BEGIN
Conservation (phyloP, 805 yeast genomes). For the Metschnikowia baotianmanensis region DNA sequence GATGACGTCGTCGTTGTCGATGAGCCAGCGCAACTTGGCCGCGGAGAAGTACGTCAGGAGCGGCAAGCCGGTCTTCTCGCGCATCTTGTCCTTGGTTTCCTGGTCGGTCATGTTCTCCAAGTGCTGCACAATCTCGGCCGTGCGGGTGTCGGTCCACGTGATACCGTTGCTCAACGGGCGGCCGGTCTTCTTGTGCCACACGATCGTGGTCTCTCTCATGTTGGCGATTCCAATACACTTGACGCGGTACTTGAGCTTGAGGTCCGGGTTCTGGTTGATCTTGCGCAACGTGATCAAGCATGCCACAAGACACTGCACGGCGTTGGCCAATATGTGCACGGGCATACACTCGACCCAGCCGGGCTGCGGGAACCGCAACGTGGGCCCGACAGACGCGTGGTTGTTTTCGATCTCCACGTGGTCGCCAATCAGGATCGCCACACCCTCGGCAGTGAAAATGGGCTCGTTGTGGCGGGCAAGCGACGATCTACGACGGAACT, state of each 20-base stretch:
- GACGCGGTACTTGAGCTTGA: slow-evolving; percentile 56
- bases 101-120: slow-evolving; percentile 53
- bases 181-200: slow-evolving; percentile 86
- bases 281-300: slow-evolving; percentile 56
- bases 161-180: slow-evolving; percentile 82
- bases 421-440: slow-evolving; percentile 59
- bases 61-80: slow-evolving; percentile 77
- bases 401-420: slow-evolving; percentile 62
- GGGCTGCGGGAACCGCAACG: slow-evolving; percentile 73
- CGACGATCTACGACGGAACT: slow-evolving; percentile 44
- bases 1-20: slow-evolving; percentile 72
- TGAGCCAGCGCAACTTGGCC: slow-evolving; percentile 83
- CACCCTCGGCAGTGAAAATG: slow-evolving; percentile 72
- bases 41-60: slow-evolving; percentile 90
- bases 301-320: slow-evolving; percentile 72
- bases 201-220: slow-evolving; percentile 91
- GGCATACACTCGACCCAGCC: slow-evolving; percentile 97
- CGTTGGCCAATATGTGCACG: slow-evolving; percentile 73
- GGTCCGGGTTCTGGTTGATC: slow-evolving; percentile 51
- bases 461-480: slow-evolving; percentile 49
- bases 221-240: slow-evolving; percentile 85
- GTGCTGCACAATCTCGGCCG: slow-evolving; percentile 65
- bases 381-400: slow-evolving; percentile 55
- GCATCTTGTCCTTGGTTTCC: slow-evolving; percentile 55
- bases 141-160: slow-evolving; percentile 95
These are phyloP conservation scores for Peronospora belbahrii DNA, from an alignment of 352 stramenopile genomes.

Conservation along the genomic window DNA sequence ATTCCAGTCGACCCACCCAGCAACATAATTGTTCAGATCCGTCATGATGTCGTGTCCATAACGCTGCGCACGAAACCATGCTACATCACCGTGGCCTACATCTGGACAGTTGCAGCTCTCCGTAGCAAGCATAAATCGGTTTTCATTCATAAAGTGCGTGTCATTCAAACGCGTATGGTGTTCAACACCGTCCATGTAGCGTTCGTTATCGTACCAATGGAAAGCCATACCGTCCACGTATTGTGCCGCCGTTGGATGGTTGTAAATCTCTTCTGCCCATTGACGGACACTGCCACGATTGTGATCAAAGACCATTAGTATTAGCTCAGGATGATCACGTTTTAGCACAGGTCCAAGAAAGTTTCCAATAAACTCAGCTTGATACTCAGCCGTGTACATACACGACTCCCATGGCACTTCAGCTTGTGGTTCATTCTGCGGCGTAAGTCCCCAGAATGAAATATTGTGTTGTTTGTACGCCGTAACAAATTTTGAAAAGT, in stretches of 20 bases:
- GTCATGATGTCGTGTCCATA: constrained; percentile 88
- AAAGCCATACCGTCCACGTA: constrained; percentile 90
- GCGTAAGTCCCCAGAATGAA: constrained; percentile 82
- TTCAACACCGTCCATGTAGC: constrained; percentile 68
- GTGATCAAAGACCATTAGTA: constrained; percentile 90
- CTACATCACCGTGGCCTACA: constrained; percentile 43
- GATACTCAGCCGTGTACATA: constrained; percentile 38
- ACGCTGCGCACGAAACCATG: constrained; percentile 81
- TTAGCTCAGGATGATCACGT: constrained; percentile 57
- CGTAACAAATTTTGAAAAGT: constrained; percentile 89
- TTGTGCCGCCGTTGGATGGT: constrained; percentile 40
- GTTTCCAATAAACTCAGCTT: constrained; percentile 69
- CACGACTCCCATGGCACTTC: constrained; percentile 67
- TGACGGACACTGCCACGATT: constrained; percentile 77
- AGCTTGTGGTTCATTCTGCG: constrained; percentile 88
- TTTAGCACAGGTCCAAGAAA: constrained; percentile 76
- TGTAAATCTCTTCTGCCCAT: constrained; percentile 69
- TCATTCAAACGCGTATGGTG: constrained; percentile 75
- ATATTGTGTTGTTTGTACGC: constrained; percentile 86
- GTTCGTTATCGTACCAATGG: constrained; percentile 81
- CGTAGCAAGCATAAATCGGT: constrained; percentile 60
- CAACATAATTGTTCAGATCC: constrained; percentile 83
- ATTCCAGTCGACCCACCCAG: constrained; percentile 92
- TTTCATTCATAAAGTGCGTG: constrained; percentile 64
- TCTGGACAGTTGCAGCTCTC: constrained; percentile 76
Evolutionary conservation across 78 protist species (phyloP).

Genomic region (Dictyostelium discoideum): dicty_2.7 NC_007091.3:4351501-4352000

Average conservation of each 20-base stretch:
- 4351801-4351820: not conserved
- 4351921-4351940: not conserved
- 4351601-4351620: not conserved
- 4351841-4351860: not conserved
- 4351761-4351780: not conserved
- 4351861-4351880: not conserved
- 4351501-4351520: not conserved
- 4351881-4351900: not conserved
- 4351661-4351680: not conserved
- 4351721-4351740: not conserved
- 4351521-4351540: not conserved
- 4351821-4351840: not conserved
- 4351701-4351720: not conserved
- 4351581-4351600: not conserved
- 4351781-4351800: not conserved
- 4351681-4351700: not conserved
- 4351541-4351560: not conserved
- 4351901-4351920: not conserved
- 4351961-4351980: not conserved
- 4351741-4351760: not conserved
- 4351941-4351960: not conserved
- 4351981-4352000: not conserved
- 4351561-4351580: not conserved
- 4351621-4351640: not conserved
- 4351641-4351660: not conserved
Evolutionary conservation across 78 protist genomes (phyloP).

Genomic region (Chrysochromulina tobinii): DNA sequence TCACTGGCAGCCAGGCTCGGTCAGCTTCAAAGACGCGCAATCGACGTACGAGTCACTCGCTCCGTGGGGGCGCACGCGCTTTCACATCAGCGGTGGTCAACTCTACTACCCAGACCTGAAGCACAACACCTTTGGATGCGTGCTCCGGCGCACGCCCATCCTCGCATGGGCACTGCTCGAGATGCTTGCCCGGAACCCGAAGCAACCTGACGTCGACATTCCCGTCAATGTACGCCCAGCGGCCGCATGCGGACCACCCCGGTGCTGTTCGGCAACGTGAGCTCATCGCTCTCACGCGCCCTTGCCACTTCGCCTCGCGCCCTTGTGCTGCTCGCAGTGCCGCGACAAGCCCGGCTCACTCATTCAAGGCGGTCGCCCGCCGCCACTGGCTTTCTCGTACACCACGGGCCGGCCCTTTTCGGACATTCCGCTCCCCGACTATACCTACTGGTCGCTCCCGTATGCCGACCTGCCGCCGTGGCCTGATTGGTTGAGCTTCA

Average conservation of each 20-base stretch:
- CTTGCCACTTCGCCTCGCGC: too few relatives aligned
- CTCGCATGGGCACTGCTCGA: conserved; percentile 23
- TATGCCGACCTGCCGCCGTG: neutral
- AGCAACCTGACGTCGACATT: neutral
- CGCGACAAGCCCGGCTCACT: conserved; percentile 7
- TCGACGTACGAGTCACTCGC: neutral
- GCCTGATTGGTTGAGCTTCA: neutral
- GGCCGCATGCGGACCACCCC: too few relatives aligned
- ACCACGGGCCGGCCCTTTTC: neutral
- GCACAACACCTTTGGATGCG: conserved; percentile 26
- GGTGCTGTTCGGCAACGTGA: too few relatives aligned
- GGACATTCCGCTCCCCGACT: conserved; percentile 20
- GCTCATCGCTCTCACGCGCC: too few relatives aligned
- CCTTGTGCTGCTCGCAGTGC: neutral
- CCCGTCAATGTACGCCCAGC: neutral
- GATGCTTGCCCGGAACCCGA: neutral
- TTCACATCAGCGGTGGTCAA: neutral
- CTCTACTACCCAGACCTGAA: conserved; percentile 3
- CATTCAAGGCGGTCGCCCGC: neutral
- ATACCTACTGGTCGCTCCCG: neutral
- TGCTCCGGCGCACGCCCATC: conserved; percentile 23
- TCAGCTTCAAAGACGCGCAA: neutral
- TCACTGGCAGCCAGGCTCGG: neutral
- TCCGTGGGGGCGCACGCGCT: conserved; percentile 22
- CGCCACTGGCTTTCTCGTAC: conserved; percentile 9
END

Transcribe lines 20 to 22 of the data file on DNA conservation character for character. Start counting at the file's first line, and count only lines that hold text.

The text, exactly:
- GGTCCGGGTTCTGGTTGATC: slow-evolving; percentile 51
- bases 461-480: slow-evolving; percentile 49
- bases 221-240: slow-evolving; percentile 85